Association of microbial abundance with continuous metadata

Hey,
I want to associate bacterial abundance with continuous clinical metadata. I’m thinking about the different options and their pros and cons and hope this wonderful community will help me with the decision.

The first issue is whether to use relative of absolute counts- I think that using relative abundance should fit more to this task than absolute counts, which deals with the different samples coverage.

Next issue is how to do it-
The simplest option is to correlate each vector of abundance to each vector of metadata. It seems that Kendall correlation is slightly better than Spearman since its accounting for ties (and we will have many ties, specially of zeros, in such data). As always simplest option has its advantages and disadvantages…

Another option is LMM, I thought to do it with maaslin2, which allows to deal with several effects including random effects such batch effects. The main drawbacks that I find is that its not sensitive to cases of sparse data with many zeros and that it is not easy to plot (which is a secondary consideration).

The last issue is whether to associate ASV or collapsed data to the species level for example. On one hand for species level the data is less sparse, but I feel that the species assignment is too noisy for 16s…

Any thoughts? Other suggestion for methods/tools for such task?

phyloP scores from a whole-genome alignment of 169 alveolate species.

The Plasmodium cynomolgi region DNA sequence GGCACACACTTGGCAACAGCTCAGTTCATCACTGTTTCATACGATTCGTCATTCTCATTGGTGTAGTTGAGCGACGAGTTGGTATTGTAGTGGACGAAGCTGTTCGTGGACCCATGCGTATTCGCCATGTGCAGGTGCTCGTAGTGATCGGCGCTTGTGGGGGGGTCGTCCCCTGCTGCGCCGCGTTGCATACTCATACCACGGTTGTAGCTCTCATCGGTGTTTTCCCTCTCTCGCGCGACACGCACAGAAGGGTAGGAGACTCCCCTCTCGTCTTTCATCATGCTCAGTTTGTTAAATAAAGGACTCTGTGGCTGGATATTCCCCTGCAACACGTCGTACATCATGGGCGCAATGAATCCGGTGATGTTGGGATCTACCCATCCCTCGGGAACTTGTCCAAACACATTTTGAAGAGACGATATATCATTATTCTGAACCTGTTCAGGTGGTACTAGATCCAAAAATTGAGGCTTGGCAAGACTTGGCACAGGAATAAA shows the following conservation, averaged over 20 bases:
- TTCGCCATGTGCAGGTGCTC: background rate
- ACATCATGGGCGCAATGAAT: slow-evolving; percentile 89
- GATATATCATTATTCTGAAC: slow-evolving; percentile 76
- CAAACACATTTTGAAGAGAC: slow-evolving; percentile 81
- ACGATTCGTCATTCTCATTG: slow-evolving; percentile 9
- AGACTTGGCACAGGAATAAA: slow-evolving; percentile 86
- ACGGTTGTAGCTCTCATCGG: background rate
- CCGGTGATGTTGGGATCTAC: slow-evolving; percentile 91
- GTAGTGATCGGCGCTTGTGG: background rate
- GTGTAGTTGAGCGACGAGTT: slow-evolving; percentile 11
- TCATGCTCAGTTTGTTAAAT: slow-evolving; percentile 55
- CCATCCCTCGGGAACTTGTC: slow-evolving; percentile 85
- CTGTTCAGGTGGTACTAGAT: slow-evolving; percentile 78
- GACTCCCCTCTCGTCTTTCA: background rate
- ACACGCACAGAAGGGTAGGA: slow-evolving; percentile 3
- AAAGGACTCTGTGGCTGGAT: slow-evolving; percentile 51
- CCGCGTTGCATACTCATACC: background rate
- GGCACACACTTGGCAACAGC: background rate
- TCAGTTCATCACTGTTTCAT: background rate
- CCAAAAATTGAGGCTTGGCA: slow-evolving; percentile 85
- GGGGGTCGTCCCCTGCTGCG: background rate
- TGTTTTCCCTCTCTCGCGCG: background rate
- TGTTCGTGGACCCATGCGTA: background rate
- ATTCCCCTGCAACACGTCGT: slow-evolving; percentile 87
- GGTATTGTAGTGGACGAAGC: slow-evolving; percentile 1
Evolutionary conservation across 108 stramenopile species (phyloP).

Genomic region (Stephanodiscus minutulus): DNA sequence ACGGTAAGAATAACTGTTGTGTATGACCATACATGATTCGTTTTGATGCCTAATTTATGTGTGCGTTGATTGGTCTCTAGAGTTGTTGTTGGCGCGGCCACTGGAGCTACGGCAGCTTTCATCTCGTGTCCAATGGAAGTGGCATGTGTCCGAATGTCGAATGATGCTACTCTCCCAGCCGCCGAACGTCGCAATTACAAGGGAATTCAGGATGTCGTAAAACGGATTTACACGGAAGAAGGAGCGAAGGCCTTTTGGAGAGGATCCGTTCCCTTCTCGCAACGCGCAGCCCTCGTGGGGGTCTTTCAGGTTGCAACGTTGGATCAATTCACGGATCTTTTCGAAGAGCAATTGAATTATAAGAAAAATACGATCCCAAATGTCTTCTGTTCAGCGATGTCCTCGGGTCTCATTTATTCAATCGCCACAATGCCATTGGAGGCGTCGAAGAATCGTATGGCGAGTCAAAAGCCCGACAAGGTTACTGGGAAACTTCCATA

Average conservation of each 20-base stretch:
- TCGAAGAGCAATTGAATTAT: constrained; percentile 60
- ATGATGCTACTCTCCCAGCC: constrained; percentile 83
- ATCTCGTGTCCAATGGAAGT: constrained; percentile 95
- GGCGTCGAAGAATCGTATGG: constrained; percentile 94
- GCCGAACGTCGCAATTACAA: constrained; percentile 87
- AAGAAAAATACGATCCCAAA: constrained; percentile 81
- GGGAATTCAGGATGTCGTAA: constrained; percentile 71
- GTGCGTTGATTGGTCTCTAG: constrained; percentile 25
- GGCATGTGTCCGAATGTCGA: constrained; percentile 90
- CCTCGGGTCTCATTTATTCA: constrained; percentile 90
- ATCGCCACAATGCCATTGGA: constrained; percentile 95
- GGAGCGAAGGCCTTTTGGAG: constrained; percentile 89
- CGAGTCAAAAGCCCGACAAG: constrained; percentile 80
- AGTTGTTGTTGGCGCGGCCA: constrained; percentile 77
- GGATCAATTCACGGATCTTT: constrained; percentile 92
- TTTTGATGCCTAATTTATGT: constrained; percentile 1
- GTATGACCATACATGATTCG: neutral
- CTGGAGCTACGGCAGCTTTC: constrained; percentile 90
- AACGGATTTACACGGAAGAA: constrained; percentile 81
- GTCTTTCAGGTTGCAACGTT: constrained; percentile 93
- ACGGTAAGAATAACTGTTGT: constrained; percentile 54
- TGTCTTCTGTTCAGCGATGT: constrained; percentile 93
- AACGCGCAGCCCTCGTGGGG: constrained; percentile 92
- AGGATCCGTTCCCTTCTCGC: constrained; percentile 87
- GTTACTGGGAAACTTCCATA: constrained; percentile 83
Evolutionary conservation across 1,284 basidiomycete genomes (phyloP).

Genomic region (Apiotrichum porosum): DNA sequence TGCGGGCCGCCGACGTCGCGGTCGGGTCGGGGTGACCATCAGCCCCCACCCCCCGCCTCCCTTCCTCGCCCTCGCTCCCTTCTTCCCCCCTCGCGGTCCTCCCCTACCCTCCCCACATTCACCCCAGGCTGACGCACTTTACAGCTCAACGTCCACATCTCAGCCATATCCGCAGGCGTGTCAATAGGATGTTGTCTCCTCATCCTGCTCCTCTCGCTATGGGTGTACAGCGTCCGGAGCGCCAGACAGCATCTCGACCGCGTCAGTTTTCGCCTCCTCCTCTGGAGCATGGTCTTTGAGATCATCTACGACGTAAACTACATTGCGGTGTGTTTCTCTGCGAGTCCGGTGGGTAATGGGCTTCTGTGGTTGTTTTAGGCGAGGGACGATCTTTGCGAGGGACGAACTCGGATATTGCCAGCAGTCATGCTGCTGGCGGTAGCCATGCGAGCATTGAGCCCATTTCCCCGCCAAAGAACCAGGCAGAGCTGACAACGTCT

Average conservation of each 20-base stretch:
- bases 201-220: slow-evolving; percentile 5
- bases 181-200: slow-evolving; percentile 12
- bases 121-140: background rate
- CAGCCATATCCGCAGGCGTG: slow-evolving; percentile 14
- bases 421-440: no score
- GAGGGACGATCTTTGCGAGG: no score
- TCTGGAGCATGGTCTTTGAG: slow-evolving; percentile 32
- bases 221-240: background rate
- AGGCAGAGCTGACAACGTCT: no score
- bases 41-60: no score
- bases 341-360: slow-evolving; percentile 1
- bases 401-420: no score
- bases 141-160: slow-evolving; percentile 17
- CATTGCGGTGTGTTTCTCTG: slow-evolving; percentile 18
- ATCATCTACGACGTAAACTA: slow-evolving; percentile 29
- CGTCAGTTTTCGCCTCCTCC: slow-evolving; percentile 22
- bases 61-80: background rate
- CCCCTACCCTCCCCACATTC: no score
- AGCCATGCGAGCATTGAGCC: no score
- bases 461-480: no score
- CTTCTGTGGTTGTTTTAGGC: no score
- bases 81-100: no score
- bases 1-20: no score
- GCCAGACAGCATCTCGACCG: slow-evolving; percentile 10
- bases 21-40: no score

Thanks!

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Hi @yipinto,

I think in this case I would approach it a couple of ways. First option is to break it into groups and see if you see an association that way using something like a permanova. its suboptimal, but it’s a starting place. Adonis can also handle continuous data if you want to test beta diversity.

I think newer tools (Songbird, Aldex2, ANCOM2… which is in R but not :qiime2:) will let you do a multivariate regression analysis which woudl let you work with continuous data as well. So, that might be an option.

Best,
Justine

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Thanks Justine,

What do you think is the main drawback of simple correlation test like Kendall?

So in case I want to keep it continuous you suggest either adonis (but then I’ll miss the association per feature) or use one of songbird aldex2 or ancom2. Specifically, for aldex2 the q2-aldex2 works only for categorical 2 groups right?

Hi @yipinto,

If you haven’t read it, I highly recommend Microbiome Datasets are Compositional and this is not optional. If I were teaching a formal course on microbiome stats, this would be required reading. So, the main drawback of a kendal correlation for features is that it’s not’s compsoitionally aware… and I’ll let the article unpack that for you.

I like to complement things: adonis tells you if there’s a community level shift, and then an individual feature-level analysis tells you what’s changing. So, I think a complementary approach is needed: adonis and a continous test. I’m not a big AldEx2 user, and so you may need to double check the information. Someone suggested earlier that it could do multivariate modeling. I know for sure ANCOM2 and Songbird can use a linear regression (so continuous data).

Best,
Justine

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